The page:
Ball’s Bluff and Monocacy
I visited two outside battlefields on my first and second days. Day one it was Ball’s Bluff Battlefield and National Cemetery, a small field surrounded by woods on a ridge above the Potomac, through which Confederates drove the Union in 1861, forcing them over the bluff into the river. On day two, en route to Frederick, I visited Monocacy Battlefield – a pristine National Park site that looks today almost exactly as the wayside photos of 150 years before. It consists of three farms seized by the armies. There, in 1864, Union forces stopped the Confederates from advancing to Washington. The farms are a vision of minimalist landscape, with few structures surrounded by acres upon acres of crops. The stories offer a perspective on the toll of war on families and livelihoods – homes and barns taken for field hospitals, headquarters, or sharpshooter posts, as families were driven from their lands, or more immediately, into their basements for refuge. Properties destroyed. Fields bloodied and littered with corpses.
Though Monocacy did not see battle during this campaign, something critical to it occurred there not long before: General Lee’s Order 191, left behind by a Confederate soldier who used it to wrap cigars, was discovered by a Union soldier. Known as the “Lost Order,” it detailed Lee’s plan to divide the army, sending Stonewall Jackson to Harpers Ferry, and Lee into Maryland. This discovery gave General MacLellan a huge advantage over Lee in the days leading to September 16. However, the overly-cautious MacLellan failed to use it to the Union’s full advantage, which could have changed the course of the war, perhaps resulted in a very different outcome for our General Rodman.
Frederick and South Mountain
My second day began in the charming and historic city of Frederick, Maryland, through which MacLellan’s Army of the Potomac forged, and General Rodman rode en route to Antietam. Many key figures in the conflict visited Frederick, as it offered lodging, libation, and secure meeting sites. President Lincoln rode the B&O Railroad to Frederick Station, where he visited with MacLellan’s troops. Lee’s men also took respite in the City.
As Rodman had, I departed Frederick and traveled east to the South Mountain Battlefield Park, which sits between Frederick and Sharpsburg. Known as a bloody prelude to Antietam with 5000 casualties, South Mountain range was the site of numerous skirmishes on September 14 at Crampton’s Gap, Fox’s Gap, and Turner’s Gap, where sloped terrains facilitated surprise attacks. Lee’s men occupied South Mountain for as long as they could that day, to bide time for Stonewall Jackson to complete his mission at Harpers Ferry. High on Crampton’s Gap is Gathland State Park, the former estate of Civil War journalist George Alfred Townsend, where the very prominent War Correspondent’s Arch was erected in 1896.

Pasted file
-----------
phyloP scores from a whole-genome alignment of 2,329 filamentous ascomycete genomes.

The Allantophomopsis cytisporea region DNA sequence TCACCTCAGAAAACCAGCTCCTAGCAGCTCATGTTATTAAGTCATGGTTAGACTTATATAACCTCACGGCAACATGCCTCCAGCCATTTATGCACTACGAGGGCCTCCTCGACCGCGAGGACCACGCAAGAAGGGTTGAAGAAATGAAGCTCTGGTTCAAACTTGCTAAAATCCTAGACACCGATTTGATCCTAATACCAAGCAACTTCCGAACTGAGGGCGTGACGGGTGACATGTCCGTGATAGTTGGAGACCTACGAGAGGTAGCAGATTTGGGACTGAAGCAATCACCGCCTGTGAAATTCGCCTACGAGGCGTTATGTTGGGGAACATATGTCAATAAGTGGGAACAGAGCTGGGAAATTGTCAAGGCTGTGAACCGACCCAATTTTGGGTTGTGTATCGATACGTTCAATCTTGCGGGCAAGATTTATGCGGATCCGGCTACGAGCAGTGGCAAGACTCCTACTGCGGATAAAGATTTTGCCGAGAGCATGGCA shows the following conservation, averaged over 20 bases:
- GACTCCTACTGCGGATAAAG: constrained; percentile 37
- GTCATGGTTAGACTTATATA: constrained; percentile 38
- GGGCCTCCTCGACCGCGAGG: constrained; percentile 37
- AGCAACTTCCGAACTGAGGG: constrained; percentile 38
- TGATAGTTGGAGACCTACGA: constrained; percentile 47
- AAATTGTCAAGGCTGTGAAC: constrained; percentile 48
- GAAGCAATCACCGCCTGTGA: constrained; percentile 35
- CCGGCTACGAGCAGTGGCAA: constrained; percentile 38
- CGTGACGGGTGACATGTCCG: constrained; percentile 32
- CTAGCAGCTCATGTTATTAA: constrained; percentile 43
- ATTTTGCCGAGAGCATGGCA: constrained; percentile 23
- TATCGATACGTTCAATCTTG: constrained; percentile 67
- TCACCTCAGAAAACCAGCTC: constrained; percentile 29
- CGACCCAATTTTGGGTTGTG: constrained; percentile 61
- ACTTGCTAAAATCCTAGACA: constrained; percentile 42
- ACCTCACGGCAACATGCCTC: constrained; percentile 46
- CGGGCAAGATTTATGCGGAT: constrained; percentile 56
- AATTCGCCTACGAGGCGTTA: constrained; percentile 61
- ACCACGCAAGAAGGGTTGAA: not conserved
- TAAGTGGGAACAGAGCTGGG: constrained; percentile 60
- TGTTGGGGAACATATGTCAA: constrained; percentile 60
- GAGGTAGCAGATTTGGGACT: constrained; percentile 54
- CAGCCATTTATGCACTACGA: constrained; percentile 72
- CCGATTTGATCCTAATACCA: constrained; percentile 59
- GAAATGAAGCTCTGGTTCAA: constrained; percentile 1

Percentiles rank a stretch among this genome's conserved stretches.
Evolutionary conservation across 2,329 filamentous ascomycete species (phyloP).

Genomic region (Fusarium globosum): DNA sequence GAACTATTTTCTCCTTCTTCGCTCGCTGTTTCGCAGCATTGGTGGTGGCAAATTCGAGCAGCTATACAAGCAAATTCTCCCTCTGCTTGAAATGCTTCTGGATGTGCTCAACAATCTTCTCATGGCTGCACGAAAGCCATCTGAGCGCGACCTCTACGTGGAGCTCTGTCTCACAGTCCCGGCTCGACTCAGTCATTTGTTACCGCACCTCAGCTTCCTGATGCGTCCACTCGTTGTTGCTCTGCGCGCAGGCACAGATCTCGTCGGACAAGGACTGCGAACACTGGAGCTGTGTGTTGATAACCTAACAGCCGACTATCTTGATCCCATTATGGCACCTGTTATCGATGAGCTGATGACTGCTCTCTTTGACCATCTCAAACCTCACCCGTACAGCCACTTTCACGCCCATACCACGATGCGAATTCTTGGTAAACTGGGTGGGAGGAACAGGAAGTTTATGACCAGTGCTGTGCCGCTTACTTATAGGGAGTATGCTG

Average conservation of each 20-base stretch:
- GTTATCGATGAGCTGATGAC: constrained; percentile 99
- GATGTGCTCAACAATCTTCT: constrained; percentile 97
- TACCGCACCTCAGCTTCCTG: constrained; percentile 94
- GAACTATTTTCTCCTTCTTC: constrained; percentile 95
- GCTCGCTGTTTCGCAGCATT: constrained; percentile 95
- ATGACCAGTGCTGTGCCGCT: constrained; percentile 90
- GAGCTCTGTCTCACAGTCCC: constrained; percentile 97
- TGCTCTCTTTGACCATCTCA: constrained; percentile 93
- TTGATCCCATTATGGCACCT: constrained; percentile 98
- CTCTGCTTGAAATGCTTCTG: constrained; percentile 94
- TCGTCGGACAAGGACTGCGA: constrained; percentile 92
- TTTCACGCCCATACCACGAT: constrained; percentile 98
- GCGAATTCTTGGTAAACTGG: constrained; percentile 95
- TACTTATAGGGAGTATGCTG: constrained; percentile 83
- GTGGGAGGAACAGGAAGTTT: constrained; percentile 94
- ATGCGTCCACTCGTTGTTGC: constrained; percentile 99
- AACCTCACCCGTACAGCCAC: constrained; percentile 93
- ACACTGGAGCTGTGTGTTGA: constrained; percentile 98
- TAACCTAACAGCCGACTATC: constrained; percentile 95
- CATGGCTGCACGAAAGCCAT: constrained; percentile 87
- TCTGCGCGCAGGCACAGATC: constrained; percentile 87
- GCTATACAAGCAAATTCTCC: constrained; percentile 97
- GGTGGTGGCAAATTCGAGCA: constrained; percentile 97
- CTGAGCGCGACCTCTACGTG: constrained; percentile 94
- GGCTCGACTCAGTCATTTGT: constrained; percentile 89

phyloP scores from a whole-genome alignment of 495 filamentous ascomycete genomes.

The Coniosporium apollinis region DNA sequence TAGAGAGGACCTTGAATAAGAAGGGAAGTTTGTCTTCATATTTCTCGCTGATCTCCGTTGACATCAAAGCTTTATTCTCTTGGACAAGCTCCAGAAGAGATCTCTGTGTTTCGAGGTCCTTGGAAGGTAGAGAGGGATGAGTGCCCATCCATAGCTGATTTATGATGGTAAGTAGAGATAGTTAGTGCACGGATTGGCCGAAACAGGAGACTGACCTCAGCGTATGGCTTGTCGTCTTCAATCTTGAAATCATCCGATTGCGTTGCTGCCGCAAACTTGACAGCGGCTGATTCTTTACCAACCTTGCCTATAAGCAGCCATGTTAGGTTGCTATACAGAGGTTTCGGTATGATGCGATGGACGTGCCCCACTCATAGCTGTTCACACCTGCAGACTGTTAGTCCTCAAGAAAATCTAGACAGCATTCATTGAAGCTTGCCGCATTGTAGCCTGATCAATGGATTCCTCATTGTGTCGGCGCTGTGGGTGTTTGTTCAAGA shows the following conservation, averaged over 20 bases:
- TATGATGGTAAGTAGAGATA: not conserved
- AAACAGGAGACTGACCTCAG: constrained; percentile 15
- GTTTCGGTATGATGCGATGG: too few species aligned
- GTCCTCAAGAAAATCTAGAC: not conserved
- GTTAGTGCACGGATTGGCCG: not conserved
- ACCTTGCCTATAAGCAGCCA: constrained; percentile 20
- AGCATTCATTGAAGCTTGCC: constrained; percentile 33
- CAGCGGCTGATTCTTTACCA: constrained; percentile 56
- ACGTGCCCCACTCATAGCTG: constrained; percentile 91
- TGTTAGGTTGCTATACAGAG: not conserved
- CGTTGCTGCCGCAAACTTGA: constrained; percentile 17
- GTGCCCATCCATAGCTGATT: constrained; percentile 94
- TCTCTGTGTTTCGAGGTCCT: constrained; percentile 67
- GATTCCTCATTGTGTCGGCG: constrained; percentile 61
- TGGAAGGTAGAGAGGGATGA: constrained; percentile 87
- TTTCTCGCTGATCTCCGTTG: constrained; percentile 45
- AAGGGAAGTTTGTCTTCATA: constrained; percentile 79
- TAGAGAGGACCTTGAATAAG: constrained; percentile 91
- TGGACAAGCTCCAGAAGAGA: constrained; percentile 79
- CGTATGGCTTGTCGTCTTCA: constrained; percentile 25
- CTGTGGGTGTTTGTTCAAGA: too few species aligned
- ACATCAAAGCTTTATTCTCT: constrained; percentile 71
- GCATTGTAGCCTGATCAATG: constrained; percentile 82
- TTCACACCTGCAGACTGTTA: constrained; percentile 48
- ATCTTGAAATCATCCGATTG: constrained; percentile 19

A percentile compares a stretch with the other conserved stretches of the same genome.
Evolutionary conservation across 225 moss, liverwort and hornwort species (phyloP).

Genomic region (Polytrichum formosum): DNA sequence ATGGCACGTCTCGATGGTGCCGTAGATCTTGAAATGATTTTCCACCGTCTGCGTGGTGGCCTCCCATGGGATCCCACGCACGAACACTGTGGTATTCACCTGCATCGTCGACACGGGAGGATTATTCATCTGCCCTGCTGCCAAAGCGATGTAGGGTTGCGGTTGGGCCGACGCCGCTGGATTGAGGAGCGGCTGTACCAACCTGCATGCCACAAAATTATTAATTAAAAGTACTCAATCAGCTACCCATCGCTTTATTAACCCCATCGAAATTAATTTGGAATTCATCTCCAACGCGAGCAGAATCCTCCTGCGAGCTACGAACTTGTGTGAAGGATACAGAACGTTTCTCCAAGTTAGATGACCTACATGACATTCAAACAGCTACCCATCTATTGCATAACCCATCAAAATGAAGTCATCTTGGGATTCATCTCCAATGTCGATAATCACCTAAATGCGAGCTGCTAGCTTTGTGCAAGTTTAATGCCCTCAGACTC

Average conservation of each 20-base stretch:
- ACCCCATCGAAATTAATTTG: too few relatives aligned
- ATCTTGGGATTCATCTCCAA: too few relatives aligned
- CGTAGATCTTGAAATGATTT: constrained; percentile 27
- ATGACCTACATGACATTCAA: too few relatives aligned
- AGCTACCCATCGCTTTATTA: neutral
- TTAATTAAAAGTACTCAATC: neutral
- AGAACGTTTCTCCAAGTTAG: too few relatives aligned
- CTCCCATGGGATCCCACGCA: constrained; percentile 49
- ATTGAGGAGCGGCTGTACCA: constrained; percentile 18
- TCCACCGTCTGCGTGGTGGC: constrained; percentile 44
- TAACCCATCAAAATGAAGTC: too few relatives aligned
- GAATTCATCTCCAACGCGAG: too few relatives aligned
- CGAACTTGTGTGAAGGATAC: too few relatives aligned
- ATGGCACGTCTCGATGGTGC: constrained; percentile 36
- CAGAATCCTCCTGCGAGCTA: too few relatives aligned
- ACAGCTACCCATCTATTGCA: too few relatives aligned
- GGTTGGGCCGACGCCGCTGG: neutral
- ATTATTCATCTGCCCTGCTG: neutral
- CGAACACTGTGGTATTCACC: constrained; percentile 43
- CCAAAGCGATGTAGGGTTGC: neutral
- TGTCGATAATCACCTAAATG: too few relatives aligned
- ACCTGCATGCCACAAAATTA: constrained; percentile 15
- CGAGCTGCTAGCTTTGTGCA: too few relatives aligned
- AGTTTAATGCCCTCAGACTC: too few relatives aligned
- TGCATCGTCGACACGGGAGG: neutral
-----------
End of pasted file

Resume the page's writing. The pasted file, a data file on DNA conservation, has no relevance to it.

At the end of the day – another extremely hot one that left me a tired and a bit sun-burned – I regrouped at the historic Jacob Rohrbach Inn (1804) in Sharpsburg, which also had seen its share of action, having been hit with a 3” canon shot during the battle, and later used as a field hospital for wounded soldiers. There I planned out day three, and my exploration of the Antietam Battlefield.
I drove to the visitors’ center in the morning and consulted with Park Ranger Brian Baracz. The battlefield is approximately six square miles of relatively hilly terrain on which six generals were mortally wounded – three Union, and three Confederate. I set out to locate each of their six Mortuary Canon markers, to get a sense of the movements of these opponents, and their proximity during the violence. Brian marked General Rodman’s locations on my map – most importantly, the approximate spot on which he was wounded, and the direction of his brigade in the hour prior.
Antietam is a sacred space that has an intense emotional impact on its visitors. As you move through it, you become connected to the events that took place. It is difficult to describe these feelings, and impossible to escape them. The vast loss of life, the violence and bloodshed, the hand-to-hand combat fought by soldiers standing face-to-face, their arrivals announced by young drummers and fifers, bodies piled one on top of another. The devastation is visible in images exhibited on the wayside markers. Homes and properties seized, some destroyed, some used for sharpshooting, and some converted to field hospitals where limbs were amputated at times without benefit of anesthesia or antibiotics. The closeness of the compounded wartime realities raises awareness not part of the consciousness of those of us from northern states that did not see the same action, or bear the same burdens, as those in the south.